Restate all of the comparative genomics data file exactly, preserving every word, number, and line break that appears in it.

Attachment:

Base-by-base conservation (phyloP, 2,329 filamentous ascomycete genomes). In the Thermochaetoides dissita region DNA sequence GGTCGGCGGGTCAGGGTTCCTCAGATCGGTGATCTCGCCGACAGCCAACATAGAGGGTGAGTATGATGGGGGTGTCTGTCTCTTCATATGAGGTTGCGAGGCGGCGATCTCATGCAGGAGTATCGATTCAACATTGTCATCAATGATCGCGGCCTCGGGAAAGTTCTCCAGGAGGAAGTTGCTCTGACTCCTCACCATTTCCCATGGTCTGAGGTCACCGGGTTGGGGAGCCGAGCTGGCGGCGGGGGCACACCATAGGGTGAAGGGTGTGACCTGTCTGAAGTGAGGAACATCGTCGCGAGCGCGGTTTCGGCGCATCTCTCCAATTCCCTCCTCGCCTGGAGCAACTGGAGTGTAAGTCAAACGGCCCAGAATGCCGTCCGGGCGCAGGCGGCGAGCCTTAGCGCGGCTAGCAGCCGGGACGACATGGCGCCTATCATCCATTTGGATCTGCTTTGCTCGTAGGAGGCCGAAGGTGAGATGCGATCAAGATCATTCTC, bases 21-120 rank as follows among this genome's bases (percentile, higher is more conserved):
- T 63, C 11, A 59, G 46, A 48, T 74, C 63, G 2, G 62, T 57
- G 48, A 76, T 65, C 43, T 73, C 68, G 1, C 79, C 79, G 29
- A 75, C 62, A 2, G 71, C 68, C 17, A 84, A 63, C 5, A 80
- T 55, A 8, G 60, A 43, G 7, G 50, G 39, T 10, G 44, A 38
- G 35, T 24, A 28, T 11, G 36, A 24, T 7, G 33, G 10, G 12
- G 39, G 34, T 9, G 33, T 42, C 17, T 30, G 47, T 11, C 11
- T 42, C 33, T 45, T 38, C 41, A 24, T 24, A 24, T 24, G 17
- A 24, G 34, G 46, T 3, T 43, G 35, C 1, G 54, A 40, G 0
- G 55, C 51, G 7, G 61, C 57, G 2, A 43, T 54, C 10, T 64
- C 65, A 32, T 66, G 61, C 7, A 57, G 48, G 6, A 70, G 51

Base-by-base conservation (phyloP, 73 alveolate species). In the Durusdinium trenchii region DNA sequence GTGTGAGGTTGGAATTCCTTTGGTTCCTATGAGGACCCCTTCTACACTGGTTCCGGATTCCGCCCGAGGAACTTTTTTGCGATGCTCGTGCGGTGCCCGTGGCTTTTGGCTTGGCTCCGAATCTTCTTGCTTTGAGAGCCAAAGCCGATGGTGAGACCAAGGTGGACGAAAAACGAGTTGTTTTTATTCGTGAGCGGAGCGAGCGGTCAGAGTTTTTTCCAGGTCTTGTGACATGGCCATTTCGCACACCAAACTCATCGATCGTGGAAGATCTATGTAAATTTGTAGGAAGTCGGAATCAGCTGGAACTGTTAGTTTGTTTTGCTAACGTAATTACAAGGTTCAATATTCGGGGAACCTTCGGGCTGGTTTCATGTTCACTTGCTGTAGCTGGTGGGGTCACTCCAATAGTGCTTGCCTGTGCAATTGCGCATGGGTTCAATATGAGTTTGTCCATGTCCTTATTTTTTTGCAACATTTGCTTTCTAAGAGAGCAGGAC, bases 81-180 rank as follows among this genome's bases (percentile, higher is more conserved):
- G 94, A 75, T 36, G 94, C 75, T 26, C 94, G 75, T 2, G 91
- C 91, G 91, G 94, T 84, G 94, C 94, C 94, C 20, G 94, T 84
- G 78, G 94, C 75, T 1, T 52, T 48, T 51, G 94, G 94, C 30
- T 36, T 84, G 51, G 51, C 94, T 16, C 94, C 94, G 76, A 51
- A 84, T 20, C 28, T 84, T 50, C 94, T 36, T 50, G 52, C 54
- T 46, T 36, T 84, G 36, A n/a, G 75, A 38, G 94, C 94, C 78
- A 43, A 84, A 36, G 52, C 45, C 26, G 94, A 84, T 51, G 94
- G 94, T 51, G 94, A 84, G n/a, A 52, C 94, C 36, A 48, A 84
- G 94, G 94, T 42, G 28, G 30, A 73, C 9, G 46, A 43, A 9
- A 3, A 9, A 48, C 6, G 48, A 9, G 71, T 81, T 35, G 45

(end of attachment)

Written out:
Base-by-base conservation (phyloP, 2,329 filamentous ascomycete genomes). In the Thermochaetoides dissita region DNA sequence GGTCGGCGGGTCAGGGTTCCTCAGATCGGTGATCTCGCCGACAGCCAACATAGAGGGTGAGTATGATGGGGGTGTCTGTCTCTTCATATGAGGTTGCGAGGCGGCGATCTCATGCAGGAGTATCGATTCAACATTGTCATCAATGATCGCGGCCTCGGGAAAGTTCTCCAGGAGGAAGTTGCTCTGACTCCTCACCATTTCCCATGGTCTGAGGTCACCGGGTTGGGGAGCCGAGCTGGCGGCGGGGGCACACCATAGGGTGAAGGGTGTGACCTGTCTGAAGTGAGGAACATCGTCGCGAGCGCGGTTTCGGCGCATCTCTCCAATTCCCTCCTCGCCTGGAGCAACTGGAGTGTAAGTCAAACGGCCCAGAATGCCGTCCGGGCGCAGGCGGCGAGCCTTAGCGCGGCTAGCAGCCGGGACGACATGGCGCCTATCATCCATTTGGATCTGCTTTGCTCGTAGGAGGCCGAAGGTGAGATGCGATCAAGATCATTCTC, bases 21-120 rank as follows among this genome's bases (percentile, higher is more conserved):
- T 63, C 11, A 59, G 46, A 48, T 74, C 63, G 2, G 62, T 57
- G 48, A 76, T 65, C 43, T 73, C 68, G 1, C 79, C 79, G 29
- A 75, C 62, A 2, G 71, C 68, C 17, A 84, A 63, C 5, A 80
- T 55, A 8, G 60, A 43, G 7, G 50, G 39, T 10, G 44, A 38
- G 35, T 24, A 28, T 11, G 36, A 24, T 7, G 33, G 10, G 12
- G 39, G 34, T 9, G 33, T 42, C 17, T 30, G 47, T 11, C 11
- T 42, C 33, T 45, T 38, C 41, A 24, T 24, A 24, T 24, G 17
- A 24, G 34, G 46, T 3, T 43, G 35, C 1, G 54, A 40, G 0
- G 55, C 51, G 7, G 61, C 57, G 2, A 43, T 54, C 10, T 64
- C 65, A 32, T 66, G 61, C 7, A 57, G 48, G 6, A 70, G 51

Base-by-base conservation (phyloP, 73 alveolate species). In the Durusdinium trenchii region DNA sequence GTGTGAGGTTGGAATTCCTTTGGTTCCTATGAGGACCCCTTCTACACTGGTTCCGGATTCCGCCCGAGGAACTTTTTTGCGATGCTCGTGCGGTGCCCGTGGCTTTTGGCTTGGCTCCGAATCTTCTTGCTTTGAGAGCCAAAGCCGATGGTGAGACCAAGGTGGACGAAAAACGAGTTGTTTTTATTCGTGAGCGGAGCGAGCGGTCAGAGTTTTTTCCAGGTCTTGTGACATGGCCATTTCGCACACCAAACTCATCGATCGTGGAAGATCTATGTAAATTTGTAGGAAGTCGGAATCAGCTGGAACTGTTAGTTTGTTTTGCTAACGTAATTACAAGGTTCAATATTCGGGGAACCTTCGGGCTGGTTTCATGTTCACTTGCTGTAGCTGGTGGGGTCACTCCAATAGTGCTTGCCTGTGCAATTGCGCATGGGTTCAATATGAGTTTGTCCATGTCCTTATTTTTTTGCAACATTTGCTTTCTAAGAGAGCAGGAC, bases 81-180 rank as follows among this genome's bases (percentile, higher is more conserved):
- G 94, A 75, T 36, G 94, C 75, T 26, C 94, G 75, T 2, G 91
- C 91, G 91, G 94, T 84, G 94, C 94, C 94, C 20, G 94, T 84
- G 78, G 94, C 75, T 1, T 52, T 48, T 51, G 94, G 94, C 30
- T 36, T 84, G 51, G 51, C 94, T 16, C 94, C 94, G 76, A 51
- A 84, T 20, C 28, T 84, T 50, C 94, T 36, T 50, G 52, C 54
- T 46, T 36, T 84, G 36, A n/a, G 75, A 38, G 94, C 94, C 78
- A 43, A 84, A 36, G 52, C 45, C 26, G 94, A 84, T 51, G 94
- G 94, T 51, G 94, A 84, G n/a, A 52, C 94, C 36, A 48, A 84
- G 94, G 94, T 42, G 28, G 30, A 73, C 9, G 46, A 43, A 9
- A 3, A 9, A 48, C 6, G 48, A 9, G 71, T 81, T 35, G 45